Logically (and of course hypothetically) speaking this seems way more effective and most definitely less complicated to choose. Yet, the reality is why this is not given is an option is because there are no realistic resources or chances of this being an option in our nation’s current situation and mindset. With the additional requests of teachers, money, and time as you mentioned in regards of graduation seems to be the biggest hurdles that are simply too big to overcome. Personally I believe we should reevaluate this question to recognize how can we change the system to make decisions like these less drastic and dilemma inducing. If we want our future leaders to receive the education they need, whether you are native born or an immigrant, the playing field must be leveled for everyone. This does not mean give everyone the same treatment by reducing or increasing efforts towards a child’s education but recognizing where we value education in comparison to other budgets and what plan should we come up with to fix that issue so that we cater to the best of our abilities for these kids. Budgets from education has been cut more and more every year, producing less funding for students that are exponentially entering schools as we speak and who rely on these fundings. It’s almost as if we are asking for more difficulties in regards of education with each cut we make and we act surprised when we see the fallen statistics in regards to academic success for our students.

    Of course this is not the only possible solution to settle this dilemma as it might arise some of the same issues people will always have with any decision, but I believe the reason why this is so difficult is because we are simply limiting ourselves to these two options. We should focus our efforts to continue searching for other solutions that will minimize these issues in regards to both answer choices. Simply, these two choices are two extremes on opposite sides of the spectrum. Instead of picking 1 or 2 and simply going with the consequences, let’s revise our point of views and goals to find the sweet spot on that solution spectrum to relieve the consequences to the best of our current ability and constantly revise if we are given the privilege to do so.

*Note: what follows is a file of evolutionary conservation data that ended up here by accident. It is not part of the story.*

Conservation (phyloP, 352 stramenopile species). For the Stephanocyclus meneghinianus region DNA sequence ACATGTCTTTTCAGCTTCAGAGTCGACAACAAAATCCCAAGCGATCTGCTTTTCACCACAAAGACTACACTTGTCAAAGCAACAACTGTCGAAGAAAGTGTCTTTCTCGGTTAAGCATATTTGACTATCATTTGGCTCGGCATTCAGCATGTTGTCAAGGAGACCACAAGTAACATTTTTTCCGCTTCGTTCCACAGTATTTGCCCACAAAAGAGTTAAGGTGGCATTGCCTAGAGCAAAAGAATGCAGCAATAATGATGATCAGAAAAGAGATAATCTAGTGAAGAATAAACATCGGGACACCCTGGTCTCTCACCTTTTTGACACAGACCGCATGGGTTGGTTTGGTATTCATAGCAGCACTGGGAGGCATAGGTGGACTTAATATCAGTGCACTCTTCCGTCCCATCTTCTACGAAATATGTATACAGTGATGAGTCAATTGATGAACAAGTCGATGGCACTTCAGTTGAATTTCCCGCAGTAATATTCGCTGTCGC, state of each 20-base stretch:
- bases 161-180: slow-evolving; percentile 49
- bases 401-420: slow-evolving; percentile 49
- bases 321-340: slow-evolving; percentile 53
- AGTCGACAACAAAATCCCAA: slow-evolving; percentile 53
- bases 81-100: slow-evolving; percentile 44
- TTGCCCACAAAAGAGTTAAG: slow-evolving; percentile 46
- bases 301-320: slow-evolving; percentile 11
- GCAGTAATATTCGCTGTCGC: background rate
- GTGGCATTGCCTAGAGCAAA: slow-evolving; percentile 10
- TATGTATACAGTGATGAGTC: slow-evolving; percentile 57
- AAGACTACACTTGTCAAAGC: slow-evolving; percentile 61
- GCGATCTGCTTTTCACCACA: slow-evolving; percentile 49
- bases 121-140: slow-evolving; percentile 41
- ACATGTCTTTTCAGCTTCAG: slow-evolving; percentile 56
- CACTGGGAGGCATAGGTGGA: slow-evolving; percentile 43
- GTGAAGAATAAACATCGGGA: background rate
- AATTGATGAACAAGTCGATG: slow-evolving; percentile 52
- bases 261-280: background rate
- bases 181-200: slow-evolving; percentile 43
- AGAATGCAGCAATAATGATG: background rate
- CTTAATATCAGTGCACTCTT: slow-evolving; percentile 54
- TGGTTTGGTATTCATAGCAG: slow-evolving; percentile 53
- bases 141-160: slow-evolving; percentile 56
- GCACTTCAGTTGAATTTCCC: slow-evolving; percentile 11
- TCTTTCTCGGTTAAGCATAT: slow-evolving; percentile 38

2. Alexandra Badescu

    Hey Amanda,

    I like that you used the metaphor “throw their children into the water,” because this is exactly what my mom used to tell me when I started at my new elementary school in the U.S. While I still firmly believe that this is the most effective way to have new child immigrants learn English, I also see why other students (and/or their parents) would perceive this to be taking away their own resources. It is true that sometimes the teacher might focus on the child who needs a little bit more help, but in my experience, my teacher partnered me up with a student who she knew understood the material, so that they could explain it to me in a way I would understand more easily. However, in elementary school, there really isn’t much material to cover, and neither is the work demanding. I think the key to this argument lies in when the new immigrant is entering the U.S. school system. As opposed to elementary school, if the immigrant’s first American class is in college and the student is struggling with English, a professor’s sole devotion to that student would obviously displease the rest of the class who is paying for its education. On the other hand, public school is for the public’s use, no matter national origin or language skills. I think it’s more beneficial to the immigrant to think on his or her feet while navigating a new environment, but I also believe it’s beneficial for natives to be exposed to different cultures first-hand, so that they can better understand them.

  3. Dilpreet Singh

    Hi Amanda,

    I think that if a certain recently immigrated student needs the extra attention, then he/she should deserve this extra attention without any rebuke from parents. After all, the student is most likely using the extra attention outside of class time when it’s much easier to get an one on one moment with the teacher. A teacher should be more than willing to help one of his/her students outside of the designated time. I guess it becomes a deeper issue if the student needs extra help during the actual class session. If that is the case, then the teacher should simply alert the student that the whole time cannot be allocated for them at that moment, but they would gladly help when the class finishes – a proposition that has benefits for every one in my opinion.